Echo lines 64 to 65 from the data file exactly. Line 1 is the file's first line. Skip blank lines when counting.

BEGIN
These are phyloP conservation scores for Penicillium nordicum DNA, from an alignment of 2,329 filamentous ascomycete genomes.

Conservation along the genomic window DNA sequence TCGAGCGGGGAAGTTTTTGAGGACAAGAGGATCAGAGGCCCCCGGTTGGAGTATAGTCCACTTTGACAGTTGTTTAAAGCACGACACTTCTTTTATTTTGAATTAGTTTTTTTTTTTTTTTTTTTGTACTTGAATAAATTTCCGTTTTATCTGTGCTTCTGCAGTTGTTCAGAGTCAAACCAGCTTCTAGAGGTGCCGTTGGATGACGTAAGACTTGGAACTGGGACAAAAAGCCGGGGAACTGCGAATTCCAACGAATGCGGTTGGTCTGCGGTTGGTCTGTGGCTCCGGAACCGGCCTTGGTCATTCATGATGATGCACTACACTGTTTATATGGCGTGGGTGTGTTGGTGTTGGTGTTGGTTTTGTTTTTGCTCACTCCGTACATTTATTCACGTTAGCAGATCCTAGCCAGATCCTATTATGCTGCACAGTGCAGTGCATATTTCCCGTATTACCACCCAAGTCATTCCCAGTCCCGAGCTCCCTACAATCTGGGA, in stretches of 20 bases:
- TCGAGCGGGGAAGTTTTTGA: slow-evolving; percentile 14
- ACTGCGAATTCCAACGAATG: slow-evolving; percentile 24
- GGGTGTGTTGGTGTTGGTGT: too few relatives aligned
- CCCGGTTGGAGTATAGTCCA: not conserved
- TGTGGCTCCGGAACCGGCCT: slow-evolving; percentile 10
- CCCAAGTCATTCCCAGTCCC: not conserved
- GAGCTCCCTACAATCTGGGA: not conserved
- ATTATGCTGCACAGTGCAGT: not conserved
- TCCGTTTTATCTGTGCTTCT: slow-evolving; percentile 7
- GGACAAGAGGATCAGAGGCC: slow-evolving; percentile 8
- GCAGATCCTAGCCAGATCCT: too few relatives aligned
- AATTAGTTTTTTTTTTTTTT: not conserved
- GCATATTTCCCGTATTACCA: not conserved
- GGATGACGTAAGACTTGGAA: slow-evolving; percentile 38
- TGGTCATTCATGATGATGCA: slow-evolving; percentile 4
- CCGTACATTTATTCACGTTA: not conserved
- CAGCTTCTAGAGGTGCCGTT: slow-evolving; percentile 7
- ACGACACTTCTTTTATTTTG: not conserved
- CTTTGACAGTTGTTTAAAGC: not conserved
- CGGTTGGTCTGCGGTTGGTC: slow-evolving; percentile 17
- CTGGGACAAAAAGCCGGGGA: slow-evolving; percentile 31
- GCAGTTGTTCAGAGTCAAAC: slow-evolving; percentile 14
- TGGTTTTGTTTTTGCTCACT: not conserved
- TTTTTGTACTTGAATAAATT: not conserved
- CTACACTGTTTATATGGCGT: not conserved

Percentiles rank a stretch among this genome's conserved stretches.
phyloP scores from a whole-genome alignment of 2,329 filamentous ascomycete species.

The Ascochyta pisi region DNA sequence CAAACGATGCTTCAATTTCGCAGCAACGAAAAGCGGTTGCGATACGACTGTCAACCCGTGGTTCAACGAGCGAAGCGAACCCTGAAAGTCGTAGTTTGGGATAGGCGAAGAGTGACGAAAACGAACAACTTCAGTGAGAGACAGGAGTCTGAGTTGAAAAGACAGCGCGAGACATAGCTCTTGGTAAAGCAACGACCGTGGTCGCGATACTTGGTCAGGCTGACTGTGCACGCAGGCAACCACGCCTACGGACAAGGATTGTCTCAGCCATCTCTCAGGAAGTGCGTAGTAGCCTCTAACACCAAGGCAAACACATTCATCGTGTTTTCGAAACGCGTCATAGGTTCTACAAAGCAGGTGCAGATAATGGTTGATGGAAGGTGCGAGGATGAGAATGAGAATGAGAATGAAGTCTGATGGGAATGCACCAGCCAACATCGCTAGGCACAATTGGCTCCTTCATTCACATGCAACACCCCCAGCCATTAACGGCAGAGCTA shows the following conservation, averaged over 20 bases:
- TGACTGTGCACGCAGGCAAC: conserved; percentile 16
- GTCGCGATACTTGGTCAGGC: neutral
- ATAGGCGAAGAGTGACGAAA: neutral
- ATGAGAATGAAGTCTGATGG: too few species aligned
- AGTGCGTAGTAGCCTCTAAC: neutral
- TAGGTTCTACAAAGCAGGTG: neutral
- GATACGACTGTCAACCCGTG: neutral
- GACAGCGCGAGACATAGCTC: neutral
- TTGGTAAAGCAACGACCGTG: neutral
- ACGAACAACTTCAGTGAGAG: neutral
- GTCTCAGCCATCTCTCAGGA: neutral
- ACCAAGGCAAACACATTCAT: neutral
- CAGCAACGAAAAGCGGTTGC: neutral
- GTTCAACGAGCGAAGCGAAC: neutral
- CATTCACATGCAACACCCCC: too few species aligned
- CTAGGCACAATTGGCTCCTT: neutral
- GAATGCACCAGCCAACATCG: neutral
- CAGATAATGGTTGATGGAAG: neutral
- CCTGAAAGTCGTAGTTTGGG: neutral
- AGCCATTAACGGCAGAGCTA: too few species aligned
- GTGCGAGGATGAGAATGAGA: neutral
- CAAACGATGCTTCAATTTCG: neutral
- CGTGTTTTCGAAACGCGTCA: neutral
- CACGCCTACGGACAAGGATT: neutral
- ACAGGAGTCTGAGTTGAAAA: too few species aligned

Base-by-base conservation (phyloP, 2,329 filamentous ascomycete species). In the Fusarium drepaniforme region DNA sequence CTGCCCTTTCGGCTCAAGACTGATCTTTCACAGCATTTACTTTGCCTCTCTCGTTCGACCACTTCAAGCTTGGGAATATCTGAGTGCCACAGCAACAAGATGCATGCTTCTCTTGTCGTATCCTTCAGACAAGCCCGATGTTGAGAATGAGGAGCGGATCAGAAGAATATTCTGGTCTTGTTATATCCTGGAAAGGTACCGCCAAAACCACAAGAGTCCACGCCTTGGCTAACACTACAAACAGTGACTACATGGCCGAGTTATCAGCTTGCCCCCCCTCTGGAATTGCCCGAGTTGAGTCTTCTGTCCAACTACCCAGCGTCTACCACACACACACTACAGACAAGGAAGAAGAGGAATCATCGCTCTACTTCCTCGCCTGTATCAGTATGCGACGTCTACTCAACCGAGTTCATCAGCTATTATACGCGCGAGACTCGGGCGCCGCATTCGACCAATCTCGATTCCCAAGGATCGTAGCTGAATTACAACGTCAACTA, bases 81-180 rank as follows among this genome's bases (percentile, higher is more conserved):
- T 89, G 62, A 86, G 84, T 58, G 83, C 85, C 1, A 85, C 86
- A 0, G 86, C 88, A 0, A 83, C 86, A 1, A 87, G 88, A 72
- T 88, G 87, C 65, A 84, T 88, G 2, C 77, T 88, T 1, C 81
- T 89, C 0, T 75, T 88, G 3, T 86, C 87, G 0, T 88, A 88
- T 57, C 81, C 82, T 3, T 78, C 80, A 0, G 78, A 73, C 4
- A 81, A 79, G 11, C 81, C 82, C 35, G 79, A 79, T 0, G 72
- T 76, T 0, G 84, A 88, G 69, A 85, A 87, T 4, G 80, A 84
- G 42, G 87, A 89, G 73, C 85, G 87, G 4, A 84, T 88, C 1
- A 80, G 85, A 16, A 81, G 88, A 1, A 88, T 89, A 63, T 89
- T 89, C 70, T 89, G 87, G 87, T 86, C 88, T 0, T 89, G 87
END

- G 42, G 87, A 89, G 73, C 85, G 87, G 4, A 84, T 88, C 1
- A 80, G 85, A 16, A 81, G 88, A 1, A 88, T 89, A 63, T 89